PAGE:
ANALYSIS: Airlines hunker down in Spain

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What with the collapse of one of its oldest carriers, industrial strife over one of its newest, the return to recession and airport charges on the rise, airlines could be forgiven for thinking it is the pain in Spain that falls mostly on the plane.

The demise of Spanair at the end of January set an ominous tone for the country's airline sector. It has been followed by pilot strikes at Iberia over attempts to overhaul its short-haul business at Madrid through the creation of Iberia Express, deepening concerns over Spain's troubled economy and fears traffic will be hit by increased airport charges - ­notably at the main Madrid and Barcelona airports.

"If you had to say what was the hardest market for us, or probably any carrier at the moment, you would say Spain," noted EasyJet chief executive Carolyn McCall during a recent first half results conference call. "There is an over-capacity in that market and in addition you have [airports operator] AENA putting up charges in an extremely inflated way."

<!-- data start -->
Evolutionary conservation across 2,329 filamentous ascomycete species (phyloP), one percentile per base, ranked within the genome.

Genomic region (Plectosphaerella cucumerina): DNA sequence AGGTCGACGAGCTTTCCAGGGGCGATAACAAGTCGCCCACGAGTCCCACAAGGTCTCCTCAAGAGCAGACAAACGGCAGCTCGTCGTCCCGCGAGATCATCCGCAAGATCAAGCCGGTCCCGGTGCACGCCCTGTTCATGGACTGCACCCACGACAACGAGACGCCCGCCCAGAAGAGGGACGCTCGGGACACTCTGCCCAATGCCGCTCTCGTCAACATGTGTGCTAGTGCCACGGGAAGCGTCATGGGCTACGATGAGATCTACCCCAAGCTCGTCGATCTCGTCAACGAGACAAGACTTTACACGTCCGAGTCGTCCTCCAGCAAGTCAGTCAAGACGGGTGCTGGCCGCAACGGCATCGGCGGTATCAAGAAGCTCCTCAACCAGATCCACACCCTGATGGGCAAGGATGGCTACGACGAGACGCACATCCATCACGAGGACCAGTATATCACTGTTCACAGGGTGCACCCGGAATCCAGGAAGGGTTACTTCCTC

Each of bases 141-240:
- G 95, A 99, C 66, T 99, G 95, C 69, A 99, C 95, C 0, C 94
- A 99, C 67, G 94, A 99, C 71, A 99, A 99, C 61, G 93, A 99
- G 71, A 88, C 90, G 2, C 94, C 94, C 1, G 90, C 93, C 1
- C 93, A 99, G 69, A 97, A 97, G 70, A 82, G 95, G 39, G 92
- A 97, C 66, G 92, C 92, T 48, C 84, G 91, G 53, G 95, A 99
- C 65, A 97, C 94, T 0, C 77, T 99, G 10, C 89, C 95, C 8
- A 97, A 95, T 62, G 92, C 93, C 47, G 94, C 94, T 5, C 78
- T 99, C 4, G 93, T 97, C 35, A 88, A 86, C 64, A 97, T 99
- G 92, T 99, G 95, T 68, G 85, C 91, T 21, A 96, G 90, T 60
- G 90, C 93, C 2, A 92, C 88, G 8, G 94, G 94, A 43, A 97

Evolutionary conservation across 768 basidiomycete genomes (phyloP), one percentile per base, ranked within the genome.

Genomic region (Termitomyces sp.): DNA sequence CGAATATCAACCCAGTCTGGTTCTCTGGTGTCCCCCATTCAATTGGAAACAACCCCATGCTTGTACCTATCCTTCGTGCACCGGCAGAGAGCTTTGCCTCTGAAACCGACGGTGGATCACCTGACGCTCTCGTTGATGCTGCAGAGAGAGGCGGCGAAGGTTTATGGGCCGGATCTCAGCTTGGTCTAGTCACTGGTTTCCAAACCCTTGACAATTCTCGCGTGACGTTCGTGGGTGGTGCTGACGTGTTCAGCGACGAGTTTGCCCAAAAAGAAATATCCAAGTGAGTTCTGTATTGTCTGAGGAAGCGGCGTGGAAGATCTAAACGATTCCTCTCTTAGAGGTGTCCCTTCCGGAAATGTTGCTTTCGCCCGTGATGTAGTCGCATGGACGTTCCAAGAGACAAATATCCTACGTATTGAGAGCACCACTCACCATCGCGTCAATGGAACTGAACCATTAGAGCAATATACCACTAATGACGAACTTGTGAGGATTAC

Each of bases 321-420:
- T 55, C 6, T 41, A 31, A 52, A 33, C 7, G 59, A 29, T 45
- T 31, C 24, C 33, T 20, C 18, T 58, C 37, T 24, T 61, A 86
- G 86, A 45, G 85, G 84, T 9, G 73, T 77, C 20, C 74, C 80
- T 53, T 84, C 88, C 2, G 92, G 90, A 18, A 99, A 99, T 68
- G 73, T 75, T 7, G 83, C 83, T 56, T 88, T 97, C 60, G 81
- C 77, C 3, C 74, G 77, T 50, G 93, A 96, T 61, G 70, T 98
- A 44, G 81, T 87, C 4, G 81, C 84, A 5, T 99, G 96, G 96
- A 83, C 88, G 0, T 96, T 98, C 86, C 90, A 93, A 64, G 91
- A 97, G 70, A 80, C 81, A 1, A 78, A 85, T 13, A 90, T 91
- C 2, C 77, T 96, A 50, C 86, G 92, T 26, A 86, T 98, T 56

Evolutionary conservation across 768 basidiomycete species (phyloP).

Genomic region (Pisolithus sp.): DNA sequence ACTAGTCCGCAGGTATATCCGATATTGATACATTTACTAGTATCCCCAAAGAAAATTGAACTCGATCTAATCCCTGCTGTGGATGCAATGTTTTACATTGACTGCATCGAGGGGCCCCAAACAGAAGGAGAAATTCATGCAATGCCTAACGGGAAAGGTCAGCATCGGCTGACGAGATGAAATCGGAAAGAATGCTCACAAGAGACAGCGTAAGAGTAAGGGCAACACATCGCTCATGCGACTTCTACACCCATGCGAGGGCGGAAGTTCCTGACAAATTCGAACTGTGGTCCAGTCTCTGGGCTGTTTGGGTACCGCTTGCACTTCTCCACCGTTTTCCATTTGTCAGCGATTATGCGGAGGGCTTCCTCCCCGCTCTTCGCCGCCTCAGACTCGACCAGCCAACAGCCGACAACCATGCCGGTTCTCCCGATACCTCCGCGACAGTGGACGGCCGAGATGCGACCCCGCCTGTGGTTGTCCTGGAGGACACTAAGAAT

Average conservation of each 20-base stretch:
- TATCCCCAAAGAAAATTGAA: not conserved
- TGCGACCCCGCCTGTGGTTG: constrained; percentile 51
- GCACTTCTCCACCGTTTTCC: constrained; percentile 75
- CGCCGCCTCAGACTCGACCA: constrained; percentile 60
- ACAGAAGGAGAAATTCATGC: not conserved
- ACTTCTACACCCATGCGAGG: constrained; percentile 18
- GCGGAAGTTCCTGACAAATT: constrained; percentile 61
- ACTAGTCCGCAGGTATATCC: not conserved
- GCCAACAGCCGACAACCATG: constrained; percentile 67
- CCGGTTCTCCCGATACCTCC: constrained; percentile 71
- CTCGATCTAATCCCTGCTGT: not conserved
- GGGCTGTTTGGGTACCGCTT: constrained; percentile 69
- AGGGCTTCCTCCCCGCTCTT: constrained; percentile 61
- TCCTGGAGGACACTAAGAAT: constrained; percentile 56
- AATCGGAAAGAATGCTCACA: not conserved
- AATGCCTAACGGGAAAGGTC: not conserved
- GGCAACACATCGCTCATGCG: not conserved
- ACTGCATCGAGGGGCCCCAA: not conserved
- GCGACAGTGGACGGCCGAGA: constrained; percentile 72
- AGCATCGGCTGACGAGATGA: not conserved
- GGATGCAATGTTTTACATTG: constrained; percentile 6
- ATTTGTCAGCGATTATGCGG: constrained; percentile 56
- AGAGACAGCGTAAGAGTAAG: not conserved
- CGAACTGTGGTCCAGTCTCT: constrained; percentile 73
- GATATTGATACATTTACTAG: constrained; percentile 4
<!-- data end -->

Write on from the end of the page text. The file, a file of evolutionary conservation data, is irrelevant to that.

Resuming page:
AENA will raise fares across Spanish airports, but particularly at Madrid Barajas and Barcelona El Prat.

"They do compare Madrid with places like Heathrow and Schiphol and Charles de Gaulle and think the charges should be the same," says McCall, whose carrier has a base at Madrid.

The rises are expected to enter service in July, once the country's state budget has been passed. Barcelona-based low-cost carrier Vueling expects the rise to add €10 per passenger at ­Madrid, €9 from Barcelona and €2 across the rest of the network. "If you add €10 on to say five or six million passengers, it's a lot of money," comments Vueling chief ­executive Alex Cruz.

Airlines will look to recover the costs by passing it on to ticket prices, but it remains to be seen how robust demand will be in such a soft climate for leisure travel. "It means prices are going to go up," says Cruz. "We understand why AENA is doing this, but we know increased prices will have an impact on demand."

The boss of another European low-cost carrier, Ryanair, Michael O'Leary, describes the move in typically understated fashion as a "chronically suicidal strategy".

The Irish carrier has grown rapidly across Spain, with bases at eight airports including El Prat, and O'Leary believes hitting air travel will damage tourism at a time the Spanish economy ­desperately needs it.